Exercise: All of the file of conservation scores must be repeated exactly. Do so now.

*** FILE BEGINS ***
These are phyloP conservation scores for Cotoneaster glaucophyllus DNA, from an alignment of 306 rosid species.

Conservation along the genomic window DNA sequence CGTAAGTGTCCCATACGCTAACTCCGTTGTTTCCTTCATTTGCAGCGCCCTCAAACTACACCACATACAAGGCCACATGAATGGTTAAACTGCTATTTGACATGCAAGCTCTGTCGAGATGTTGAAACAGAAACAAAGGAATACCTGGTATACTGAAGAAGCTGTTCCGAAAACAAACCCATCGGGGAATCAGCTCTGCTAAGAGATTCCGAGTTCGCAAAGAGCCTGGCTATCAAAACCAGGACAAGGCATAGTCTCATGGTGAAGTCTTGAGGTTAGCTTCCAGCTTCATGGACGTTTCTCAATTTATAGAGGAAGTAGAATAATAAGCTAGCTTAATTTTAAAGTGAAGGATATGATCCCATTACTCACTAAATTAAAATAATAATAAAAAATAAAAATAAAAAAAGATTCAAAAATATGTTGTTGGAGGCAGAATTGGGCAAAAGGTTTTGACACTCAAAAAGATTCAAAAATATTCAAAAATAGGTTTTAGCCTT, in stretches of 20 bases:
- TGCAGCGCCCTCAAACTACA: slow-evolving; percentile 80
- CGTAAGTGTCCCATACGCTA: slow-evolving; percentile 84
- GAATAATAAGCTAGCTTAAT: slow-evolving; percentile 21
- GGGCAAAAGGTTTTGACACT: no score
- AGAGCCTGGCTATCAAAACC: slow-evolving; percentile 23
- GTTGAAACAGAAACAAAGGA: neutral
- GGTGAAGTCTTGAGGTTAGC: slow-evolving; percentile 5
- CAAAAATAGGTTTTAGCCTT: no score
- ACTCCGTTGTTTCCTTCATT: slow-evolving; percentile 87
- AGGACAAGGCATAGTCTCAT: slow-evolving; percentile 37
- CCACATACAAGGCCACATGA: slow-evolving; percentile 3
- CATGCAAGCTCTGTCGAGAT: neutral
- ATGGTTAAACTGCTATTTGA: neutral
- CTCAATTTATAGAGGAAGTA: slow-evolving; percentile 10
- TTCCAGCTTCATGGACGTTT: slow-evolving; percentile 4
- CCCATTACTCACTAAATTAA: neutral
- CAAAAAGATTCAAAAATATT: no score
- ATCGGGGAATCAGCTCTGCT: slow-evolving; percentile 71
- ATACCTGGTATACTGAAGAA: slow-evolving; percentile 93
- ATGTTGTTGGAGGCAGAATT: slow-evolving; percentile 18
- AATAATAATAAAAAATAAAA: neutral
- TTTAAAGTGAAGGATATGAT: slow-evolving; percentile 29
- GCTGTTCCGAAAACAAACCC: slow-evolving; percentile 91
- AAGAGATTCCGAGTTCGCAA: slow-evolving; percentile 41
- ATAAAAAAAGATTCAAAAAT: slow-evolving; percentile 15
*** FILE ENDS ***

These are phyloP conservation scores for Cotoneaster glaucophyllus DNA, from an alignment of 306 rosid species.

Conservation along the genomic window DNA sequence CGTAAGTGTCCCATACGCTAACTCCGTTGTTTCCTTCATTTGCAGCGCCCTCAAACTACACCACATACAAGGCCACATGAATGGTTAAACTGCTATTTGACATGCAAGCTCTGTCGAGATGTTGAAACAGAAACAAAGGAATACCTGGTATACTGAAGAAGCTGTTCCGAAAACAAACCCATCGGGGAATCAGCTCTGCTAAGAGATTCCGAGTTCGCAAAGAGCCTGGCTATCAAAACCAGGACAAGGCATAGTCTCATGGTGAAGTCTTGAGGTTAGCTTCCAGCTTCATGGACGTTTCTCAATTTATAGAGGAAGTAGAATAATAAGCTAGCTTAATTTTAAAGTGAAGGATATGATCCCATTACTCACTAAATTAAAATAATAATAAAAAATAAAAATAAAAAAAGATTCAAAAATATGTTGTTGGAGGCAGAATTGGGCAAAAGGTTTTGACACTCAAAAAGATTCAAAAATATTCAAAAATAGGTTTTAGCCTT, in stretches of 20 bases:
- TGCAGCGCCCTCAAACTACA: slow-evolving; percentile 80
- CGTAAGTGTCCCATACGCTA: slow-evolving; percentile 84
- GAATAATAAGCTAGCTTAAT: slow-evolving; percentile 21
- GGGCAAAAGGTTTTGACACT: no score
- AGAGCCTGGCTATCAAAACC: slow-evolving; percentile 23
- GTTGAAACAGAAACAAAGGA: neutral
- GGTGAAGTCTTGAGGTTAGC: slow-evolving; percentile 5
- CAAAAATAGGTTTTAGCCTT: no score
- ACTCCGTTGTTTCCTTCATT: slow-evolving; percentile 87
- AGGACAAGGCATAGTCTCAT: slow-evolving; percentile 37
- CCACATACAAGGCCACATGA: slow-evolving; percentile 3
- CATGCAAGCTCTGTCGAGAT: neutral
- ATGGTTAAACTGCTATTTGA: neutral
- CTCAATTTATAGAGGAAGTA: slow-evolving; percentile 10
- TTCCAGCTTCATGGACGTTT: slow-evolving; percentile 4
- CCCATTACTCACTAAATTAA: neutral
- CAAAAAGATTCAAAAATATT: no score
- ATCGGGGAATCAGCTCTGCT: slow-evolving; percentile 71
- ATACCTGGTATACTGAAGAA: slow-evolving; percentile 93
- ATGTTGTTGGAGGCAGAATT: slow-evolving; percentile 18
- AATAATAATAAAAAATAAAA: neutral
- TTTAAAGTGAAGGATATGAT: slow-evolving; percentile 29
- GCTGTTCCGAAAACAAACCC: slow-evolving; percentile 91
- AAGAGATTCCGAGTTCGCAA: slow-evolving; percentile 41
- ATAAAAAAAGATTCAAAAAT: slow-evolving; percentile 15